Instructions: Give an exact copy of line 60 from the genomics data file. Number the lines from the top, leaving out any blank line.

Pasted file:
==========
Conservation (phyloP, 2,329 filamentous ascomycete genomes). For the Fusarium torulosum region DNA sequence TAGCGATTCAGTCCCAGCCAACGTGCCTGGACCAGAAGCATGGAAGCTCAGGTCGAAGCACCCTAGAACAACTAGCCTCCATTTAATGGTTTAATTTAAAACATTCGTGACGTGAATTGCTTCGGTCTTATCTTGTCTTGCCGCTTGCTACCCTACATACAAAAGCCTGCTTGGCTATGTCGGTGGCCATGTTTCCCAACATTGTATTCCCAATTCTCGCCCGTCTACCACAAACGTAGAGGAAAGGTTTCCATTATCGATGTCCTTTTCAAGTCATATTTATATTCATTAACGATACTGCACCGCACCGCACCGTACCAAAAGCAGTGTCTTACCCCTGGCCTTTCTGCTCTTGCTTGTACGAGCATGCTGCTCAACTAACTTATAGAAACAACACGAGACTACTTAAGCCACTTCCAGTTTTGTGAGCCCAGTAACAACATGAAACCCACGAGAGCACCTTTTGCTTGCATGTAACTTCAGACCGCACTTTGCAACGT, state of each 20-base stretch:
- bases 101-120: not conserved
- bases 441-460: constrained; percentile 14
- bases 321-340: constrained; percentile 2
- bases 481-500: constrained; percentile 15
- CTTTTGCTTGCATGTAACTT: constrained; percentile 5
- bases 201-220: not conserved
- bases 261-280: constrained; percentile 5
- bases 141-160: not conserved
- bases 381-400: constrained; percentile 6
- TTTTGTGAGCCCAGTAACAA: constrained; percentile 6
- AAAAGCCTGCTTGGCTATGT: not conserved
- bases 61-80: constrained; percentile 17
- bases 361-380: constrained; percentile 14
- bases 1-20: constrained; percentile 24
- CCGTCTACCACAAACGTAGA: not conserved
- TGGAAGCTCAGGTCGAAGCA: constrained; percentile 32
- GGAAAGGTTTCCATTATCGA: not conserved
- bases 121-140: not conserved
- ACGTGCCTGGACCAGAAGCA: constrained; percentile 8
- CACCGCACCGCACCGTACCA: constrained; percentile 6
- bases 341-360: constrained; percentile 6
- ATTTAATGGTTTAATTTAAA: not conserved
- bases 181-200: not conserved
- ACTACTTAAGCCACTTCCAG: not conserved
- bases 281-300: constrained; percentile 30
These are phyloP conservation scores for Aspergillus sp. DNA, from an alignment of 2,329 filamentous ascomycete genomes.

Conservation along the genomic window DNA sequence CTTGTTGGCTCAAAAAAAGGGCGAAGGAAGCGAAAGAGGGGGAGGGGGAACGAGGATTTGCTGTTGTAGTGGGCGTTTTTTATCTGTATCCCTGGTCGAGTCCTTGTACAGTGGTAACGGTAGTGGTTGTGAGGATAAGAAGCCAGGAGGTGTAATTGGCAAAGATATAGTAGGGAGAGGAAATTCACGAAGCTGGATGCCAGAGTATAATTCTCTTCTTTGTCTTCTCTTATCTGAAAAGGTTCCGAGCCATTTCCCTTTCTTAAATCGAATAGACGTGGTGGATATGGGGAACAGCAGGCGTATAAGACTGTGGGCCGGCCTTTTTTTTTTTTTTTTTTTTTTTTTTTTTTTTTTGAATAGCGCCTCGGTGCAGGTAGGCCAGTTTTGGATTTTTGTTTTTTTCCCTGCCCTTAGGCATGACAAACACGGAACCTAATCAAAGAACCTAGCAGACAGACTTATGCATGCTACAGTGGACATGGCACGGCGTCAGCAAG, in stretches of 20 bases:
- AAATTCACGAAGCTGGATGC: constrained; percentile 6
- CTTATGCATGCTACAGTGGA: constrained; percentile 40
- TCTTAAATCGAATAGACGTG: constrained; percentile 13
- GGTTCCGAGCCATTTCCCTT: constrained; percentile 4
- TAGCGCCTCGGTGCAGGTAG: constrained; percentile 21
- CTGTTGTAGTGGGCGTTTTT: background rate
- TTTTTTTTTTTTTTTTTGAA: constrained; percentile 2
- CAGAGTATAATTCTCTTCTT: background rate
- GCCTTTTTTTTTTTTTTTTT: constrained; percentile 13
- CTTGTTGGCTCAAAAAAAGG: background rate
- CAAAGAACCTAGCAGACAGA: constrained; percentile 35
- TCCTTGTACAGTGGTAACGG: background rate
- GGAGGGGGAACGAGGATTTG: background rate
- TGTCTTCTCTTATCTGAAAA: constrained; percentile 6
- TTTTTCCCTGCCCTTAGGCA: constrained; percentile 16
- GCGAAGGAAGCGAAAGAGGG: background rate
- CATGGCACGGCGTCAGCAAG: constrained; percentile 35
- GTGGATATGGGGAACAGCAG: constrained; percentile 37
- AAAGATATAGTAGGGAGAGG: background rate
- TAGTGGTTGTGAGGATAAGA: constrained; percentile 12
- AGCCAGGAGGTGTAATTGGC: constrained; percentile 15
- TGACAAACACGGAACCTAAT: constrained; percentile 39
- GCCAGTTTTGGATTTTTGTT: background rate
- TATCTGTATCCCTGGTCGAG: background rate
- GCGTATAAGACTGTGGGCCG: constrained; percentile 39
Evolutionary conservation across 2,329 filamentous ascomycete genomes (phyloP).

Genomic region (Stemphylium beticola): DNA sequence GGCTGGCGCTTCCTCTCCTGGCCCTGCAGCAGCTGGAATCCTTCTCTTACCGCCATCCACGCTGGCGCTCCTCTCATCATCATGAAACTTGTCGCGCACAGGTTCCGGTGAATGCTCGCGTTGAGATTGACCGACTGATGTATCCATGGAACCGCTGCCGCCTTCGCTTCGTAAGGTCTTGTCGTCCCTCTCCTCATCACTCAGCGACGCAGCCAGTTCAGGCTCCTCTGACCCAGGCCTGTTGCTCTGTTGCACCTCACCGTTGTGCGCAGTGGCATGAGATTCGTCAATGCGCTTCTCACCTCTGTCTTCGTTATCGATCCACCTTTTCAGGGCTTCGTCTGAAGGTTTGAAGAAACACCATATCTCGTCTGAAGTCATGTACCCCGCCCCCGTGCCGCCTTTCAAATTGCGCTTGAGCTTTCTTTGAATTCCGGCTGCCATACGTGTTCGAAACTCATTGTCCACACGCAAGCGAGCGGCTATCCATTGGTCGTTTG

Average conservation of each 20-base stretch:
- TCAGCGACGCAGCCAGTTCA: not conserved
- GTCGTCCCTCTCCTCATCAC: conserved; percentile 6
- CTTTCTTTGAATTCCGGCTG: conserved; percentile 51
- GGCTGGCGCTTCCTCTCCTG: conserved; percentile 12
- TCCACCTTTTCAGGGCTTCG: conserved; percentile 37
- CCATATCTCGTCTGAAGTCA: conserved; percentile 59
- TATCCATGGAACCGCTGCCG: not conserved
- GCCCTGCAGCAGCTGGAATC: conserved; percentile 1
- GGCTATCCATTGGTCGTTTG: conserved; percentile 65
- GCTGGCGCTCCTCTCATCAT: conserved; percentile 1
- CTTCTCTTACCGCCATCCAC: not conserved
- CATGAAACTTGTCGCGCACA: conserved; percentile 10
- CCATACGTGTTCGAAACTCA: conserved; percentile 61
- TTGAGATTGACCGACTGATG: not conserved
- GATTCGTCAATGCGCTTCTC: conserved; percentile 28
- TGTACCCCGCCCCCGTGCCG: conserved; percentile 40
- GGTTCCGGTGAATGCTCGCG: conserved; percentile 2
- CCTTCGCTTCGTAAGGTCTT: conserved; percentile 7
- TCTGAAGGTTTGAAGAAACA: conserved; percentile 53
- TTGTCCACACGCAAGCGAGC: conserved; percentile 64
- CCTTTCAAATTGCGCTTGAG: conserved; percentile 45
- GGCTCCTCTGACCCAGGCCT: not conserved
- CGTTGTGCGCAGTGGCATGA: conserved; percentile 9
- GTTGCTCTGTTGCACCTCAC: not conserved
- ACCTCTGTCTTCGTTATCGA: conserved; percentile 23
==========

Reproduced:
- GGCTGGCGCTTCCTCTCCTG: conserved; percentile 12